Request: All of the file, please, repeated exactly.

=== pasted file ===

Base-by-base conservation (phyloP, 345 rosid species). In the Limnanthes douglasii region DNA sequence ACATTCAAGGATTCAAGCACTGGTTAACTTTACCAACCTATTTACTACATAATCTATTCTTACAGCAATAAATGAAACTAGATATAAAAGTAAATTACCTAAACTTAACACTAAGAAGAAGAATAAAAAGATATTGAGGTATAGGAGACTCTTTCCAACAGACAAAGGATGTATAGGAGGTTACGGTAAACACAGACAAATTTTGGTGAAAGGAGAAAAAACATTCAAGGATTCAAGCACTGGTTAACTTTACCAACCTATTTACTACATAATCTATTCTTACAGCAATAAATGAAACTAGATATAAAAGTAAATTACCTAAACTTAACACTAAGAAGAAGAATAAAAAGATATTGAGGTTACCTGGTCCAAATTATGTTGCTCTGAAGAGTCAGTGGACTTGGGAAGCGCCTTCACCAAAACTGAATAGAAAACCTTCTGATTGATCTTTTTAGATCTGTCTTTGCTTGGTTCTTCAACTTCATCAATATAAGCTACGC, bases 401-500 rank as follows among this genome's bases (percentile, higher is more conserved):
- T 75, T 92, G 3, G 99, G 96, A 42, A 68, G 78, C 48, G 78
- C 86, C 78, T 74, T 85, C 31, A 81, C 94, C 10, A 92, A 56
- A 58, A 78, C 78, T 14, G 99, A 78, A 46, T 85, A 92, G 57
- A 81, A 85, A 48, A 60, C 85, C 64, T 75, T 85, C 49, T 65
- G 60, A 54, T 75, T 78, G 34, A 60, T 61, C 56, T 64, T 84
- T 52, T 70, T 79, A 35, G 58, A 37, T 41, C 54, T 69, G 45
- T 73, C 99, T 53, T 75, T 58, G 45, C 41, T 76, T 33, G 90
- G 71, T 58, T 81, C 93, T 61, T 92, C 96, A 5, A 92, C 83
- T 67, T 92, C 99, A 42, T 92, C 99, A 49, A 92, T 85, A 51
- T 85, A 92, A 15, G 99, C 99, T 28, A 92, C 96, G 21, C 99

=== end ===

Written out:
Base-by-base conservation (phyloP, 345 rosid species). In the Limnanthes douglasii region DNA sequence ACATTCAAGGATTCAAGCACTGGTTAACTTTACCAACCTATTTACTACATAATCTATTCTTACAGCAATAAATGAAACTAGATATAAAAGTAAATTACCTAAACTTAACACTAAGAAGAAGAATAAAAAGATATTGAGGTATAGGAGACTCTTTCCAACAGACAAAGGATGTATAGGAGGTTACGGTAAACACAGACAAATTTTGGTGAAAGGAGAAAAAACATTCAAGGATTCAAGCACTGGTTAACTTTACCAACCTATTTACTACATAATCTATTCTTACAGCAATAAATGAAACTAGATATAAAAGTAAATTACCTAAACTTAACACTAAGAAGAAGAATAAAAAGATATTGAGGTTACCTGGTCCAAATTATGTTGCTCTGAAGAGTCAGTGGACTTGGGAAGCGCCTTCACCAAAACTGAATAGAAAACCTTCTGATTGATCTTTTTAGATCTGTCTTTGCTTGGTTCTTCAACTTCATCAATATAAGCTACGC, bases 401-500 rank as follows among this genome's bases (percentile, higher is more conserved):
- T 75, T 92, G 3, G 99, G 96, A 42, A 68, G 78, C 48, G 78
- C 86, C 78, T 74, T 85, C 31, A 81, C 94, C 10, A 92, A 56
- A 58, A 78, C 78, T 14, G 99, A 78, A 46, T 85, A 92, G 57
- A 81, A 85, A 48, A 60, C 85, C 64, T 75, T 85, C 49, T 65
- G 60, A 54, T 75, T 78, G 34, A 60, T 61, C 56, T 64, T 84
- T 52, T 70, T 79, A 35, G 58, A 37, T 41, C 54, T 69, G 45
- T 73, C 99, T 53, T 75, T 58, G 45, C 41, T 76, T 33, G 90
- G 71, T 58, T 81, C 93, T 61, T 92, C 96, A 5, A 92, C 83
- T 67, T 92, C 99, A 42, T 92, C 99, A 49, A 92, T 85, A 51
- T 85, A 92, A 15, G 99, C 99, T 28, A 92, C 96, G 21, C 99